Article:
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Lidar, an acronym for light detection and ranging, involves scanning objects and areas with lasers to produce digital, three-dimensional, representations of those surfaces. A lidar sensor emits laser pulses and measures the time each pulse takes to bounce off a surface and return to the sensor. Each return is stored and becomes one of billions of data points used to create a digital visualization of the scanned target. Lidar sensors are incredibly mobile, and can be operated from handheld devices, vehicles, and aircraft to produce digital models that are rich in metadata.
The versatility of these sensors and the accuracy of the results has allowed lidar to become integral to a variety of different industries. Digital models act as a snapshot of the real-world, and can inform construction projects, track environmental change, guide autonomous vehicles, reveal archeological wonders, and document infrastructure, among many other uses.
GEO1 acquires and processes lidar data and imagery for use in engineering analytics and vegetation encroachment reports. Our various deliverable formats accurately demonstrate current condition of infrastructure, and effectively convey potential threats from both grow-in and fall-in of vegetation and opportunities for electricity arcing between high voltage conductors.
Lidar data is collected using Riegl’s newest VQ480II, VUX240, or a custom Dual Lidar Sensor with two Riegl VUX1-LR scanners with an Applanix AV610 IMU and AV39 antenna. The GEO1 sensor configurations can be rigged to numerous helicopters using FAA-approved mounts.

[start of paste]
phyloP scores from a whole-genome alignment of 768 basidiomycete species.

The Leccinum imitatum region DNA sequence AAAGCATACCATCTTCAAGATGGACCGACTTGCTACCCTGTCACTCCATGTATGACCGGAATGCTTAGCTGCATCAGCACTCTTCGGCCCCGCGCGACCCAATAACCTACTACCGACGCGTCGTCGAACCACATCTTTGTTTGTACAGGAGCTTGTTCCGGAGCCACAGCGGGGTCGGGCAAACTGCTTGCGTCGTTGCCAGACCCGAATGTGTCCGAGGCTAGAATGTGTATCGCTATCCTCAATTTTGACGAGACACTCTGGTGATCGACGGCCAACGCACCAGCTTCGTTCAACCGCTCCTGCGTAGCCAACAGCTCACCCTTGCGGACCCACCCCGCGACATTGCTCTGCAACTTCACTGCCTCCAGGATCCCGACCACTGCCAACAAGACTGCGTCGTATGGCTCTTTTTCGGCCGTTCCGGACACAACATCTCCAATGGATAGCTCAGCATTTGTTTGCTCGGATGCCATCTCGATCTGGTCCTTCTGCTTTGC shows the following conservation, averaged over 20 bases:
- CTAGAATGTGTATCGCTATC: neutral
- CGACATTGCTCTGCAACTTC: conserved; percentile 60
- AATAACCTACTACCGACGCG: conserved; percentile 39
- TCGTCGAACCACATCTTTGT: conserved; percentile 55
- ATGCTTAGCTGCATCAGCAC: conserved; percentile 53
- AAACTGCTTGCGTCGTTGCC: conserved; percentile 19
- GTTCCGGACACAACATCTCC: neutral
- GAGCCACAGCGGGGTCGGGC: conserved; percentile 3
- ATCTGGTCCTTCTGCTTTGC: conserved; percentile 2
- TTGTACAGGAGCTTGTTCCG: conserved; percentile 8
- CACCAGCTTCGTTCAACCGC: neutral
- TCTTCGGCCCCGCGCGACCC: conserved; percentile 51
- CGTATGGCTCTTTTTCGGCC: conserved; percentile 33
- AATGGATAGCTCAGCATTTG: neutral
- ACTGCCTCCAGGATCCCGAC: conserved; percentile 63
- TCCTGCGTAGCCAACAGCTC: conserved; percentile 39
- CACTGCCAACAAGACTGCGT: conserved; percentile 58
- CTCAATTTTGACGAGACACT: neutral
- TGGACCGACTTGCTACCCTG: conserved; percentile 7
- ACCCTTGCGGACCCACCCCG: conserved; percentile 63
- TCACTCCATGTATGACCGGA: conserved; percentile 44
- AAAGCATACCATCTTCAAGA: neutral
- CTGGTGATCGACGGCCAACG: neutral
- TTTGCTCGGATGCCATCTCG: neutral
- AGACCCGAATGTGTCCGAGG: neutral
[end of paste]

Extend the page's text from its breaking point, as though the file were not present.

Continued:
After field verification and QC, raw data IMU & Lidar data enters a multistep processing pipeline. Initial steps utilize the Applanix POSPac software suite and involve raw IMU data processing, as well as the application of satellite corrections via Trimble Centerpoint PP-RTX. Trimble PP-RTX aided inertial processing enables robust centimeter level positioning to be achieved worldwide without reference stations.
Once a high accuracy inertial solution has been achieved, position and orientation data from the IMU is exported in the form of an SBET trajectory data file for input into Riegl laser scan data processing software. Utilizing the Riegl RiProcess application suite, raw scan data is extracted and integrated with the imported SBET trajectory for point cloud generation and visualization. Within the RiProcess environment, further QC of acquired scan data is performed through the import of ground control points when available.
Upon completion of scan data processing and QC, the point clouds are exported from RiProcess into industry-standard LAS or LAZ file formats. BayesMap StripAlign is an additional software tool available to ensure tight scan line alignment across multiple flight lines and flight missions. Utilizing StripAlign, relative and absolute uncertainties can be dramatically reduced depending on the number of strips and the amount of overlap between flight lines.
Beyond designing our own scanner systems, the GEO1 team evaluates every project with a new perspective to determine the best sensor platform. Our sensors work on drones, helicopters, airplanes, and ground vehicles.
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